Listening to Burman — a fast, funny and hyperarticulate talker even when mediated by an interpreter — deconstruct his movies is almost as much fun as watching them. He uses the word “dialectic” a lot, not in the Marxist sense but to describe the friction between thought, feeling, word and deed when his characters are hit by life’s big changes. In Family Law, the inner life of the blank-faced young man, Perelman Jr. (“He’s not my alter ego,” says Burman deadpan, “because he has his ego and I have my ego”), peels back in onion layers of contradictory testimony. His authoritative voice-over is amusingly subverted at every turn by what he says, thinks or does, and out of that comes a quietly seismic shift in perception. Perelman Jr. is at pains to emphasize his difference from his father, but what we see on the screen (they eat a sandwich the same way, curl their fingers in the same tentative wave and run downstairs in identical skips) tells us otherwise, which is the source of both the movie’s teasing, sweet-tempered comedy and its philosophical reflection. “There’s a moment in life when one decides whether one’s going to turn into one’s father or the opposite,” says Burman. “It’s difficult to be in the middle.” I ask which one he is, and he lobs me another dialectic. “I’m the opposite of my father,” he says. “Until now.”

Late in Family Law, a tragedy catches Perelman Jr. by surprise, but the trauma is handled so matter of factly, and so thoroughly integrated into the fabric of his life, that we only register Perelman’s grief as he registers it himself — while eating breakfast, caring for his toddler (played by Burman’s son, Eloy) and trying vainly to avoid full participation in the inescapable materiality of family life. Burman’s movies are so richly steeped in the warp and woof of domesticity, they might have been made by a woman, but their point of view is ineluctably male. “In the last few years,” he points out, “the only movies that talk about men’s feelings are gay movies.”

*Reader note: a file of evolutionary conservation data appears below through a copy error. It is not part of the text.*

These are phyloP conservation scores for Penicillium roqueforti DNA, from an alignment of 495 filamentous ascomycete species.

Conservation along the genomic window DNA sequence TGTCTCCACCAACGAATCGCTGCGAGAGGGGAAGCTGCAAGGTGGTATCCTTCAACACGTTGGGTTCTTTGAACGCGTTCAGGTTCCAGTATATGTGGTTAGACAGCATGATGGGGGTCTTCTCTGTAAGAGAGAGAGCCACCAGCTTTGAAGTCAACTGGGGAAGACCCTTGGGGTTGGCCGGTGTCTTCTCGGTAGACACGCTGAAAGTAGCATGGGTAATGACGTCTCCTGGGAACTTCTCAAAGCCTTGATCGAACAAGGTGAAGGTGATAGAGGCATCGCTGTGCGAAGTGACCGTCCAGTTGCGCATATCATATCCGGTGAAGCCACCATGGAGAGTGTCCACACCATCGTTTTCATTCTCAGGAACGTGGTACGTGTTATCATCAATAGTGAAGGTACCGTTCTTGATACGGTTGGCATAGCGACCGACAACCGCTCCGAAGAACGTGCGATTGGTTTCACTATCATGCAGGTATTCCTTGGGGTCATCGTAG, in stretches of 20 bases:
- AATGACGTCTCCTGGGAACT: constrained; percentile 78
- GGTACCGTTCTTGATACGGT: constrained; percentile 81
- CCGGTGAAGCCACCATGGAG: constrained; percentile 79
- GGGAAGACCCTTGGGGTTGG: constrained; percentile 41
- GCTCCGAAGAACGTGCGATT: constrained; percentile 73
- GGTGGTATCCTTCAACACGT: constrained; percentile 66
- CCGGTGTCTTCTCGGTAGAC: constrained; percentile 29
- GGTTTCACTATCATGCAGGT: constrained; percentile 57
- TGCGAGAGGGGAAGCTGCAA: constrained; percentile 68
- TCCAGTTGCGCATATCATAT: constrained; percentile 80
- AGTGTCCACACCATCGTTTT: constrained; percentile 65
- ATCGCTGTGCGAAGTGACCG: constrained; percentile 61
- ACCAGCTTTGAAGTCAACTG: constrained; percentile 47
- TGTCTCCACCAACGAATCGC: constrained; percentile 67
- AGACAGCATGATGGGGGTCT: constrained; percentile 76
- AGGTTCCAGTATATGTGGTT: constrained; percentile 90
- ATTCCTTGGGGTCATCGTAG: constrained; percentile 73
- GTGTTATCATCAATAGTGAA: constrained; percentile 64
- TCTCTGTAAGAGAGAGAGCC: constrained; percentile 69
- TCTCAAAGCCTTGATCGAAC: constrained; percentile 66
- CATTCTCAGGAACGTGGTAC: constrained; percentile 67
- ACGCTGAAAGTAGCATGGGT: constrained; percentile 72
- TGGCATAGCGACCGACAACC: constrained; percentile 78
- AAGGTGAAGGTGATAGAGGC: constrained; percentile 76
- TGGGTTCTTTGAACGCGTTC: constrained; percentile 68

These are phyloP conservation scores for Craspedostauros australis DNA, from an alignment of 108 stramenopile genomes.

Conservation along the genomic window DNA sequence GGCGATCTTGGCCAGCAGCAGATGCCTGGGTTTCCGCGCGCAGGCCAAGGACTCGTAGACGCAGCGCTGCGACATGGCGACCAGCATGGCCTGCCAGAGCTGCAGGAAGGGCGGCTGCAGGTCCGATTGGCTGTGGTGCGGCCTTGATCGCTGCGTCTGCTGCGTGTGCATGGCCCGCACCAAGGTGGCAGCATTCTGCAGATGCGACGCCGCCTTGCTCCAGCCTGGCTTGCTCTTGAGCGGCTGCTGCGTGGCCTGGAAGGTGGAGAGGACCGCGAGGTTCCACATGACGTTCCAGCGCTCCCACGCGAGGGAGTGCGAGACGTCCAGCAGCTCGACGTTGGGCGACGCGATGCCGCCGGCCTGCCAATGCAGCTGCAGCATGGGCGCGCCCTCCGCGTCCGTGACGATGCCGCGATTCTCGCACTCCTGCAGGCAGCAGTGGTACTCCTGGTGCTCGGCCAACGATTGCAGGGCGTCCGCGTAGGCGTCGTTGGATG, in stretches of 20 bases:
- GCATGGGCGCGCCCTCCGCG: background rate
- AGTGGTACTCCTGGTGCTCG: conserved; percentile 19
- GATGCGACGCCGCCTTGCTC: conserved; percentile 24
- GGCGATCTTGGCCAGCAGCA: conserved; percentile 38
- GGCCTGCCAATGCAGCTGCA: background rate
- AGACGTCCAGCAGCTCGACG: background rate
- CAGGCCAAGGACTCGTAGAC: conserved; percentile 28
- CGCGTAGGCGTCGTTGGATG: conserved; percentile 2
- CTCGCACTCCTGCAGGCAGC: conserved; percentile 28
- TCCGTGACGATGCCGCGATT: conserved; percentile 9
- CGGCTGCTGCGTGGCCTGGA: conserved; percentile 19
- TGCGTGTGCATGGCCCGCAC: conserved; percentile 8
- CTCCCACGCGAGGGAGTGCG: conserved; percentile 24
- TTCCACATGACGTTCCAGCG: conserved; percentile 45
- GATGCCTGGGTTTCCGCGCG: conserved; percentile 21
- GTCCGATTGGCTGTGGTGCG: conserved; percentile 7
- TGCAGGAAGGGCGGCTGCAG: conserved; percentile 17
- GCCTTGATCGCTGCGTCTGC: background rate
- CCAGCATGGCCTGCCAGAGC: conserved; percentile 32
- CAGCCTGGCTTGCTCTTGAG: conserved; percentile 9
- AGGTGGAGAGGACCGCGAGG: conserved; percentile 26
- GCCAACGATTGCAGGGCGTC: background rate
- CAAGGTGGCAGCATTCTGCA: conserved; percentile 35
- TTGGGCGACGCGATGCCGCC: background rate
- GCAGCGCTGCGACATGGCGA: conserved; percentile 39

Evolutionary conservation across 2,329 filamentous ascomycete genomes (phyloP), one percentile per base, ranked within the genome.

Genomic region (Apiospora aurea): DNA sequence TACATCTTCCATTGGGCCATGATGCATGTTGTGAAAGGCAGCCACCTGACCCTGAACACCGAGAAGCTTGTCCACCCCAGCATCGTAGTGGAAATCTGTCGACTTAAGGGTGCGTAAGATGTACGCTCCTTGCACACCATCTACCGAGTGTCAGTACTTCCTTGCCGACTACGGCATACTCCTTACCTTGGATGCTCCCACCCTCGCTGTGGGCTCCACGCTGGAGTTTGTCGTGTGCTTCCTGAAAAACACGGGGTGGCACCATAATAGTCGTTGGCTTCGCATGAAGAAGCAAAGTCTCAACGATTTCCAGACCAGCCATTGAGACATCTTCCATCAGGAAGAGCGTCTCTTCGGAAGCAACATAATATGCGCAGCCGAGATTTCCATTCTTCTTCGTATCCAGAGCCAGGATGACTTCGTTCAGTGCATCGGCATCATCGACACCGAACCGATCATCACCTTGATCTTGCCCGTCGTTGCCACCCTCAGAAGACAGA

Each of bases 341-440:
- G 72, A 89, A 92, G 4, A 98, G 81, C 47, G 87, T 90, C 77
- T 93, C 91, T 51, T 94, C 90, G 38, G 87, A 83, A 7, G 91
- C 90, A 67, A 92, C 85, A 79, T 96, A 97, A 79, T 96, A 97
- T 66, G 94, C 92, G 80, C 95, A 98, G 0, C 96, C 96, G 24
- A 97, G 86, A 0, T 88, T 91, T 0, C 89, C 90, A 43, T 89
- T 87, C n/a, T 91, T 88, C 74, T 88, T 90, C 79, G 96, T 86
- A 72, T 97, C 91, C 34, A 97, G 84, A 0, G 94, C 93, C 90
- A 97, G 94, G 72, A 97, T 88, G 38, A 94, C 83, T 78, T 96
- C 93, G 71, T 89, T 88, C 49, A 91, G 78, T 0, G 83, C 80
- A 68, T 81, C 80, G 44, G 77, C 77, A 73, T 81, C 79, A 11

Burman is happily married, and speaks of his own Jewish mother with wry self-amusement (“It’s been 20 days since I talked to her, so we can’t be that close”). The male-female relationships in his movies are confused but loving, though his women are almost invariably listeners and helpmeets, for which he often catches flack. “The other day at a screening in Boston a woman asked me angrily, ‘What’s wrong with the women in this movie?’ Nobody asks Jane Campion what’s wrong with the men in her movies,” he says with some exasperation. “There’s nothing wrong with them. I just don’t care what happens to them, they’re fine. The women have some worth, but they don’t have a discursive presence. Men have to talk a lot to say a few things.”

Burman makes no grandiose claims for the power of cinema to explain ourselves to ourselves. “It’s a lot less important than we think it is,” he says. “Many civilizations live perfectly well without cinema, and oral tradition is essential.” But he’s a passionate defender of the power of small-scale movies to illuminate the great themes of life. “Not just the bombing of Iraq,” he says. “There are other things that don’t come out of the newspapers but are sources of anguish just the same.” And, thank heaven, of fun. His next movie will be about the empty nest, which seems a touch premature for the father of two children aged 4 and 3. “I see the joy in my kids, and they enjoy me. I’m angry at the idea that they are going to abandon me someday.” Like Woody Allen, Burman is a Jewish worrier who covers all present and future bases. He’s the most indispensable worrier we have.